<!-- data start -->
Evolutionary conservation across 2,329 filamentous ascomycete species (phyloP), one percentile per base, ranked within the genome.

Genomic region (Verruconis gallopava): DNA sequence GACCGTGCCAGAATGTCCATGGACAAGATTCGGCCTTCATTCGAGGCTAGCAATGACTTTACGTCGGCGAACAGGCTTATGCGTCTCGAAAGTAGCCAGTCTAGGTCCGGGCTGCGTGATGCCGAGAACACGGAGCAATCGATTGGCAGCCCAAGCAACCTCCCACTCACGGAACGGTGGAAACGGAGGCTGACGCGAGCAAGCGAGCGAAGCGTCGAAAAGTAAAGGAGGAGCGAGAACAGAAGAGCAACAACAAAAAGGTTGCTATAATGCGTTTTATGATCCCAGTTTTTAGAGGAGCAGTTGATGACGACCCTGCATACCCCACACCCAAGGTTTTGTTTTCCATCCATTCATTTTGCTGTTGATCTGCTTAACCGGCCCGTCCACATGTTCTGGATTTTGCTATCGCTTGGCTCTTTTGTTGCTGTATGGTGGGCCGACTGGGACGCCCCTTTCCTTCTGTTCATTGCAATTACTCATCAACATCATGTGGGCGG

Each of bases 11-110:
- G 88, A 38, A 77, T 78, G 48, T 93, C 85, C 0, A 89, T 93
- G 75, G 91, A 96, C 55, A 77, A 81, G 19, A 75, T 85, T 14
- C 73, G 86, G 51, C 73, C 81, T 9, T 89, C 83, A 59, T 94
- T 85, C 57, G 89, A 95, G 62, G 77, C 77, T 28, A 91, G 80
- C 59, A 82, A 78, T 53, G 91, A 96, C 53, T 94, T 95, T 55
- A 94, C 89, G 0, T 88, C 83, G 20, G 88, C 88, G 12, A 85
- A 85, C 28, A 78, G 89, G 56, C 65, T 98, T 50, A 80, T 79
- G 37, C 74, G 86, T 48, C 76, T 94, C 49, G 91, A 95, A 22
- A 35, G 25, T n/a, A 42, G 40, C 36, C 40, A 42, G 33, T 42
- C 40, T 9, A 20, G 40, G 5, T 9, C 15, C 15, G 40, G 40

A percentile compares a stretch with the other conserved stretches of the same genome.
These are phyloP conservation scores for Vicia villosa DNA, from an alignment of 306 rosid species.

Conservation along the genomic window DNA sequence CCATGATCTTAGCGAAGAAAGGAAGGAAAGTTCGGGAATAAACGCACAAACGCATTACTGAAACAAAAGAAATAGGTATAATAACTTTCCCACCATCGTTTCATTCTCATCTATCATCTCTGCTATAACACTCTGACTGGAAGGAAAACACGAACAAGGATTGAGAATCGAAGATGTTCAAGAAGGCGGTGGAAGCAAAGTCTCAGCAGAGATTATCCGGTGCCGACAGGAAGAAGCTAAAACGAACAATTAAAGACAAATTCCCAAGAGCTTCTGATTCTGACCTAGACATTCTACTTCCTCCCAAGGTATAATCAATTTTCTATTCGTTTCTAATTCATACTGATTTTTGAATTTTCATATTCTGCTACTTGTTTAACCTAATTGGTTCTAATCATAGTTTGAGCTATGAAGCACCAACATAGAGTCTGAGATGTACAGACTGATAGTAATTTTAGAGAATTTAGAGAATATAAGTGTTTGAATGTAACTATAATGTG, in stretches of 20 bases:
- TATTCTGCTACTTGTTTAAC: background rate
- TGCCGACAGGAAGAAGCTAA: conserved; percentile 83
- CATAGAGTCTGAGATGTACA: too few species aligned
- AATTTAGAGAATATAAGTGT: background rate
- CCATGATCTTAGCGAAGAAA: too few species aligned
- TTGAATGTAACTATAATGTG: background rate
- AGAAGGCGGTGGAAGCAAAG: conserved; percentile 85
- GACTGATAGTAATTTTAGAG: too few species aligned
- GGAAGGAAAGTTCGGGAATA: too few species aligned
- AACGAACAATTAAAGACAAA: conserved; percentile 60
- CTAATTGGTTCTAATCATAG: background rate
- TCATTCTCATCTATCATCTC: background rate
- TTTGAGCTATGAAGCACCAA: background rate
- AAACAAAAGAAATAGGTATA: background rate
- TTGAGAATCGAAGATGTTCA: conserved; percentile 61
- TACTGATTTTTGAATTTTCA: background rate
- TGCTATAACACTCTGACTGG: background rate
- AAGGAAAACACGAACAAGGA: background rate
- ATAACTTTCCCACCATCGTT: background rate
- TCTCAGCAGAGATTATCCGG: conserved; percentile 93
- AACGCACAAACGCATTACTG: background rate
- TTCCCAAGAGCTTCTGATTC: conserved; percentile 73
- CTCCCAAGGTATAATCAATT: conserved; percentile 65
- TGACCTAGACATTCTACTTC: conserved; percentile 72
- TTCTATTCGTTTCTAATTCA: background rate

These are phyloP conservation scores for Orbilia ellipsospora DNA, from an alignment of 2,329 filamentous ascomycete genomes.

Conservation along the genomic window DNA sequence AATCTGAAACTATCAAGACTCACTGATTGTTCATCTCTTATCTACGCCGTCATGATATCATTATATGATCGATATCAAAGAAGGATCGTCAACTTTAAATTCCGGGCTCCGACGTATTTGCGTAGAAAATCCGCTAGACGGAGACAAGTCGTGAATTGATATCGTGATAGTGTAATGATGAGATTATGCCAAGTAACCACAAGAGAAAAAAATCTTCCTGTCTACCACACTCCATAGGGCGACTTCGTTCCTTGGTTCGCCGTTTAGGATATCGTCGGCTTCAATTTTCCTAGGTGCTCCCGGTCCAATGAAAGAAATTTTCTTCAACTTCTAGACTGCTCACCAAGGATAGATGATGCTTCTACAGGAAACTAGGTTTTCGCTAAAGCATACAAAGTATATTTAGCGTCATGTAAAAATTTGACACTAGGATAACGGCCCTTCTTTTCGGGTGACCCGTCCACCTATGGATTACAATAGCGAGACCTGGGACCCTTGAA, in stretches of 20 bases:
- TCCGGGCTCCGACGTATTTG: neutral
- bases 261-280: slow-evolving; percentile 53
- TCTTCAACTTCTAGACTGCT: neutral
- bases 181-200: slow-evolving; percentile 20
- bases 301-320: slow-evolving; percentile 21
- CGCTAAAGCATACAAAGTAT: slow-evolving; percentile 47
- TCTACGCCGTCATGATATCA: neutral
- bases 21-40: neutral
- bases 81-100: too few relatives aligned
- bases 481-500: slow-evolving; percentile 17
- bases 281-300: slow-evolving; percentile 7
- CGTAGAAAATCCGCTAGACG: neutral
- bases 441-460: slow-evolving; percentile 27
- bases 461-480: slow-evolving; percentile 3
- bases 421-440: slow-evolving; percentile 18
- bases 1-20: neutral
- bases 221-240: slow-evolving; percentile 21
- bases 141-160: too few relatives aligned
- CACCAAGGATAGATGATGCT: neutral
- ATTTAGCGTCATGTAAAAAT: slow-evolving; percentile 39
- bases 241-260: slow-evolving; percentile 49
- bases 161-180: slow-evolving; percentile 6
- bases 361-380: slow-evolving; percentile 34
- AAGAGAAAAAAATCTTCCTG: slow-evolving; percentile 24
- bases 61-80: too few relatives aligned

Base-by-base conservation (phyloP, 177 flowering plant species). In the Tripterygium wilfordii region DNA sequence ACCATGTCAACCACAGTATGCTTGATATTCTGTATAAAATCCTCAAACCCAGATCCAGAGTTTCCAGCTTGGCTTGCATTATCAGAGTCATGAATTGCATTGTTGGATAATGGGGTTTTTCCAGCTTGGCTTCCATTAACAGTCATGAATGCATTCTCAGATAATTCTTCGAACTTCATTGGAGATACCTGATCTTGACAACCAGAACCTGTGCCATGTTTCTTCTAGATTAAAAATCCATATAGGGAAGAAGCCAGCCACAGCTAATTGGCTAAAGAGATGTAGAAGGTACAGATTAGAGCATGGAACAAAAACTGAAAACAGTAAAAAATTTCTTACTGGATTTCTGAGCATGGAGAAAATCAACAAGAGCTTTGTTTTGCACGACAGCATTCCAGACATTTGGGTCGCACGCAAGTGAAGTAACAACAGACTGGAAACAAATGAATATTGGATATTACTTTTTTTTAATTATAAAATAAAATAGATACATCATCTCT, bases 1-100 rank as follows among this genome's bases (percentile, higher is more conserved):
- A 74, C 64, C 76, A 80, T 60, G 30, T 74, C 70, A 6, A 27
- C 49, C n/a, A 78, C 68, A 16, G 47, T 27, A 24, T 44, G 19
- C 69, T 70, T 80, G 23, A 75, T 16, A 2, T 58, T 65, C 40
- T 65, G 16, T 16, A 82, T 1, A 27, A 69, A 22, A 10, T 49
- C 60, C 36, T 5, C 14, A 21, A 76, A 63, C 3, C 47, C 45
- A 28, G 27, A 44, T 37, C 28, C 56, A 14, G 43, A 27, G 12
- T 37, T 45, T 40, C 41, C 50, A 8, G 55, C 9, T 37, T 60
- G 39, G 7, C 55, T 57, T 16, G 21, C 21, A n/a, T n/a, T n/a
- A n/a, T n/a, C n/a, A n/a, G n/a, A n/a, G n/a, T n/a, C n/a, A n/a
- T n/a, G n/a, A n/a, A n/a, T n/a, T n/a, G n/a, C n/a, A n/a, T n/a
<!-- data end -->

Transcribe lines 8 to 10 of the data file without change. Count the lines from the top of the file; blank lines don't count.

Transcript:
- C 59, A 82, A 78, T 53, G 91, A 96, C 53, T 94, T 95, T 55
- A 94, C 89, G 0, T 88, C 83, G 20, G 88, C 88, G 12, A 85
- A 85, C 28, A 78, G 89, G 56, C 65, T 98, T 50, A 80, T 79